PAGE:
(3) Subsection (1) does not apply in relation to a case in which, in the opinion of the head concerned, the public interest would, on balance, be better served by granting than by refusing to grant the request."
It could be argued that parts of the report are not exempt under section 20 because they comprise factual information, being statistics of the existing hospital configuration and thus encompassed by section 20(2)(b) of the FOI Act. However, the situation under sections 20(2)(d) and 20(2)(e) seems to me to more definite in regard to the report as a whole so I will not undertake an analysis of the report to identify the factual elements which fall to be released.
In regard to the functions of the HSE, I note that Objective 1 of the HSE Corporate Plan 2005 - 2008 states "We will improve people's experience of our services and their outcomes, through developing, changing and integrating our services, in line with best practice." The supporting goal listed at 1.5 says "We will reorganise our acute hospital services". The high level action plan in this Corporate Plan at 1.5.1 sets down as the action: "Develop proposals for the reorganisation and development of acute hospital services". The key deliverable is to be: "Review of existing distribution of regional and supra-regional services completed." The HSE Transformation Programme 2007 - 2010 sets out as one of the HSE's six transformation priorities "Configure hospital services to deliver optimal and cost effective results".
In his preliminary views letter, dated 18 February 2009, Mr. O'Neill drew the HSE's attention to these relevant exceptions which do not appear to have been considered at initial decision stage. He expressed the opinion that the record in question is a report of an investigation of the performance of the HSE in relation to its functions in regard to the optimum configuration of hospital based services for HSE South. The HSE, in its submission, dated 12 March 2009, says that the report in question is a review of hospital services in HSE South and not a review of the HSE's performance in relation to the optimum configuration of hospital services for HSE South. In the light of the statements in the HSE Corporate Plan and Transformation Plan, it is difficult to understand the distinction the HSE is attempting to make here. I agree with Mr O'Neill that the record at issue is a report of an investigation or analysis of the HSE's performance, efficiency or effectiveness in relation to its functions insofar as acute services are concerned. I find the report in question to be excluded from the section 20(1) exemption by virtue of the provisions of section 20(2)(d).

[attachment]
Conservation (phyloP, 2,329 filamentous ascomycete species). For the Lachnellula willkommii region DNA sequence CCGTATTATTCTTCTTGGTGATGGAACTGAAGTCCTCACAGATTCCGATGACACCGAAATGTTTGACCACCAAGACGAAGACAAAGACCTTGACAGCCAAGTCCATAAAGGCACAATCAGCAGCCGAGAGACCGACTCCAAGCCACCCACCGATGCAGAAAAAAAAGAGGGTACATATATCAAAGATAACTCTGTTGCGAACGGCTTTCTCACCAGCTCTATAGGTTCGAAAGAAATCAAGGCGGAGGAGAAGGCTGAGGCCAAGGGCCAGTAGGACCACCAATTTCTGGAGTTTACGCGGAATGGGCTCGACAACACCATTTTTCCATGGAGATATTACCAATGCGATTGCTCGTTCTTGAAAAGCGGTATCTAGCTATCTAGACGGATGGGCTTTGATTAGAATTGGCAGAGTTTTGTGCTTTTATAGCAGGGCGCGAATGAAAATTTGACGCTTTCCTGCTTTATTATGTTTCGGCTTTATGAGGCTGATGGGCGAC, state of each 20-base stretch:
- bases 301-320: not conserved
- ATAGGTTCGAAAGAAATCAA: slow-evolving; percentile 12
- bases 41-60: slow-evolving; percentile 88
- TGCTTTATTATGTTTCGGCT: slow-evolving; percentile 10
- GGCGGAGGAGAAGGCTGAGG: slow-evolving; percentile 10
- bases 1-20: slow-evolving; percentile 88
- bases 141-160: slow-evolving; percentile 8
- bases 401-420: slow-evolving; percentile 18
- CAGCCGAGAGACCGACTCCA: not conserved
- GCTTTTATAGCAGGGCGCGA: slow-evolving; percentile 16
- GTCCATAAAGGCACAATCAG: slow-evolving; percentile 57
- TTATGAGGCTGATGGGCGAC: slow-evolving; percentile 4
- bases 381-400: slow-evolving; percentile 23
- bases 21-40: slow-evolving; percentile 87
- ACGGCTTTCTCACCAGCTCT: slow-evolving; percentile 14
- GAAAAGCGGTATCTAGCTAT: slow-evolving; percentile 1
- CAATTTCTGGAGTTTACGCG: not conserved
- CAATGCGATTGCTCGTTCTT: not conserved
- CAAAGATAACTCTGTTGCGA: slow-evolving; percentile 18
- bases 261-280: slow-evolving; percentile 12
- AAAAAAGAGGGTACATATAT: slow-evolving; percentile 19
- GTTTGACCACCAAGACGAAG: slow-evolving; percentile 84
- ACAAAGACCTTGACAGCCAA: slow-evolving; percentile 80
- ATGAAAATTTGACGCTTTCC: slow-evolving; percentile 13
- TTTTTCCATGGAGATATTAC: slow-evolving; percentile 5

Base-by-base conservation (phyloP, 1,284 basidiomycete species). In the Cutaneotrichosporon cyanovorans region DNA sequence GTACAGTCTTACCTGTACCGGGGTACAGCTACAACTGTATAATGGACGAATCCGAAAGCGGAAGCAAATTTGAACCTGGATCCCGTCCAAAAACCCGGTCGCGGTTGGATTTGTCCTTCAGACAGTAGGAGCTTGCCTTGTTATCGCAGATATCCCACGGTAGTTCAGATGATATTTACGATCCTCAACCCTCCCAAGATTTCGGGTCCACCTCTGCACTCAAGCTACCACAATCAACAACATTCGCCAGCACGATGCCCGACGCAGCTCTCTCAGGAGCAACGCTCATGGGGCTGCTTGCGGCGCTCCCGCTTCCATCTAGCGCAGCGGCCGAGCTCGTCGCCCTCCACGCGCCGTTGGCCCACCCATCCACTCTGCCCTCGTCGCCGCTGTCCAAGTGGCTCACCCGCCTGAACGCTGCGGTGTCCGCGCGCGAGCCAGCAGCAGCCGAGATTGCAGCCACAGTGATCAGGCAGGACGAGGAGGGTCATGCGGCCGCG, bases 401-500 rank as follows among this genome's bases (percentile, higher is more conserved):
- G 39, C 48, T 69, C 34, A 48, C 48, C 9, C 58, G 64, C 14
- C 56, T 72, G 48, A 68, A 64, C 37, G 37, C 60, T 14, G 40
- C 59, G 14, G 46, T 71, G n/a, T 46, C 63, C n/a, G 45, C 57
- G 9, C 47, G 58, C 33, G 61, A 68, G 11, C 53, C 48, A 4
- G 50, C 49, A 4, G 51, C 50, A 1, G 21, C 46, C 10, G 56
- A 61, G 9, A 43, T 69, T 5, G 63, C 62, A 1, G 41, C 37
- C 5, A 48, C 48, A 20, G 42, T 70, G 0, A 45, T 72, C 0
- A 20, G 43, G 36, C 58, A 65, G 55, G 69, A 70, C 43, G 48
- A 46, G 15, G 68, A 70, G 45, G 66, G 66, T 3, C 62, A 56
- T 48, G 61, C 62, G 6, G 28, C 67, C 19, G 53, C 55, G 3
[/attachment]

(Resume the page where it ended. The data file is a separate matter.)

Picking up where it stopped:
The report contains the opinions and advice of external consultants (who, I take it, are scientific or technical experts in their field). It is not the case that any decisions of the HSE on foot of the recommendations of the report are being made pursuant to any enactment or scheme as required to put them outside of the section 20(2)(e) exception. Thus, the report in question also comes within section 20(2)(e) and so cannot be exempt from release under section 20(1) of the FOI Act.
If I had found above that section 20(1) applied to exempt the record from release, it would have been necessary to consider, in accordance with section 20(3), whether, on balance, the public interest would be better served by granting than by refusing the request.
Much of the HSE's submissions concentrate on public interest arguments in favour of withholding the record. The HSE says that material would be placed in the public domain which "would entail issue of a partial and potentially misleading description of current acute hospital services and recommendations regarding future acute hospital services in the region ..". It stresses the involvement of stakeholders and the fact that the report will be published when the consultation process has been completed. The HSE says that publication of the report in question, in the absence of full consultation and dialogue, will force interested parties to defend their hospitals and local communities.
Given my finding that section 20(1) of the FOI Act does not apply for the reasons explained above, I have no basis for finding, as the HSE argues that I should do, that any harm that disclosure might cause outweighs the public interest in granting the request.
Having carried out a review under section 34(2) of the Freedom of Information Act 1997, as amended, I hereby annul the decision of the HSE and I direct the HSE to release the record in question.
A party to a review, or any other person affected by a decision of the Information Commissioner following a review, may appeal to the High Court on a point of law arising from the decision. Such an appeal must be initiated not later than eight weeks from the date of this decision.